In this book, leading scholars working on urban South Asia chart new forms of literature about contemporary Delhi.
Incorporating original contributions by Delhi-based commentators and covering significant new themes and genres, it updates current critical understanding of how contemporary literature has registered the momentous economic and social forces reshaping India’s major cities. This timely volume responds not only to the contextual challenge of a Delhi transformed by economic liberalisation and commercial growth into a global megacity, but also to the emergent formal and generic changes through which this process has been monitored and critiqued in writing. The collection includes studies of the city as a disabling metropolis, as a space of marginal (electronic) text, as a zone of gendered spatiality and sexual violence, and as a terrain in which ‘urban villagers’ have been displaced by the growing city. It also provides close analyses of emerging genres such as urban comix, digital narratives, literary reportage, and city biography.
Delhi: New Literatures of the Megacity will be of interest to students and researchers in disciplines ranging from postcolonial and global literature to cultural studies, civic history, and South Asian and urban studies. It was originally published as a special issue of the Journal of Postcolonial Writing.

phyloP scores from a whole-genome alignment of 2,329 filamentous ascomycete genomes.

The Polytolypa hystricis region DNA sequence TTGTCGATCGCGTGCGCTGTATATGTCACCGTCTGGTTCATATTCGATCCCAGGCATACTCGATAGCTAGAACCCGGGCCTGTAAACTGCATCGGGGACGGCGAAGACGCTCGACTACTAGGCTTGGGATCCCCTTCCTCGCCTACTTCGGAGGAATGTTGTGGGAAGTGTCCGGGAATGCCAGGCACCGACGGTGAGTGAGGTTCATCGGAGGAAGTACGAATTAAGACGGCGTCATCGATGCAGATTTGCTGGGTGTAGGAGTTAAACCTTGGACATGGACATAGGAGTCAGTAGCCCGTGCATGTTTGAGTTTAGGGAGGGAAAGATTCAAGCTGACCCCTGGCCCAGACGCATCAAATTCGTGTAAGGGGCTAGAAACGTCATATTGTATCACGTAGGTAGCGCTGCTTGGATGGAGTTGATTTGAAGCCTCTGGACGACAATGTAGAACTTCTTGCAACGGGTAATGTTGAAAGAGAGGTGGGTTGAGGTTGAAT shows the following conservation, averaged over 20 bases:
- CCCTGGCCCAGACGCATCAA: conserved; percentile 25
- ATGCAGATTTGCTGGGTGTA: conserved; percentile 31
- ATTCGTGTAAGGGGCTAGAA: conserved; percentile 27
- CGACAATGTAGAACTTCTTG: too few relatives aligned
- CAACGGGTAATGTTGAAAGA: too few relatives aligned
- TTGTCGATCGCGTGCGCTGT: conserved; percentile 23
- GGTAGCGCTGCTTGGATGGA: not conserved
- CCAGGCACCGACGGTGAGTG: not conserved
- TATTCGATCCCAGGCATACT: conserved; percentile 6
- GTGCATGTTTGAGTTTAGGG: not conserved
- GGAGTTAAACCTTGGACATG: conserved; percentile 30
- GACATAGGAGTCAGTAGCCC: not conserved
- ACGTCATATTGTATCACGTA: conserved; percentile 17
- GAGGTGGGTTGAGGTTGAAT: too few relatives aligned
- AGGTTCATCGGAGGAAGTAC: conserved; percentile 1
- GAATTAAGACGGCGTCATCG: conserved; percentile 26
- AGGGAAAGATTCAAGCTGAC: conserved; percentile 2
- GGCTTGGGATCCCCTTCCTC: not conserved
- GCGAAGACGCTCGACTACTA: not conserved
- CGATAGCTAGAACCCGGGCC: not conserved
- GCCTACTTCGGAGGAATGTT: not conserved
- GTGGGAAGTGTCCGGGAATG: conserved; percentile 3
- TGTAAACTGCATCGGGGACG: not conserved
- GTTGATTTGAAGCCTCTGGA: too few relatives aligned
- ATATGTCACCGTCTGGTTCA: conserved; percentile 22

Table of Contents
Introduction – Delhi: New writings on the megacity
Alex Tickell and Ruvani Ranasinha
1. Writing in from the periphery: Partition narratives from Rurban Delhi
2. No home for the disabled: The disabling metropolis of Delhi
3. Desire and disappearance in Delhi
4. "Capital" consciousness: Reading Rana Dasgupta
C. S. Bhagya and G. J. V. Prasad
5. From Cybermohalla to Trickster City: Writing from the margins of Delhi
Lipi Biswas Sen
6. Resisting re-orientalism in representation: Aman Sethi writes of Delhi
7. Transporting metropolitanism: Road-mapping feminist solutions to sexual violence in Delhi
8. "Out of place" women: Exploring gendered spatiality in Delhi
9. Urban comix: Subcultures, infrastructures and "the right to the city" in Delhi
Alex Tickell is Senior Lecturer in English at the Open University, UK. He is a literary historian with a special interest in South Asian and South East Asian literary cultures, contemporary fiction, and conjunctions of writing and politics. He is associate editor of Wasafiri and is on the editorial board of the Journal of Commonwealth Literature.
Ruvani Ranasinha is Reader in Postcolonial Literature at King’s College, University of London, UK. She specialises in postcolonial literature and theory, especially relating to South Asia and the South Asian diaspora. She on the editorial board of the feminist digital humanities "Orlando" project and Interventions: International Journal of Postcolonial Studies.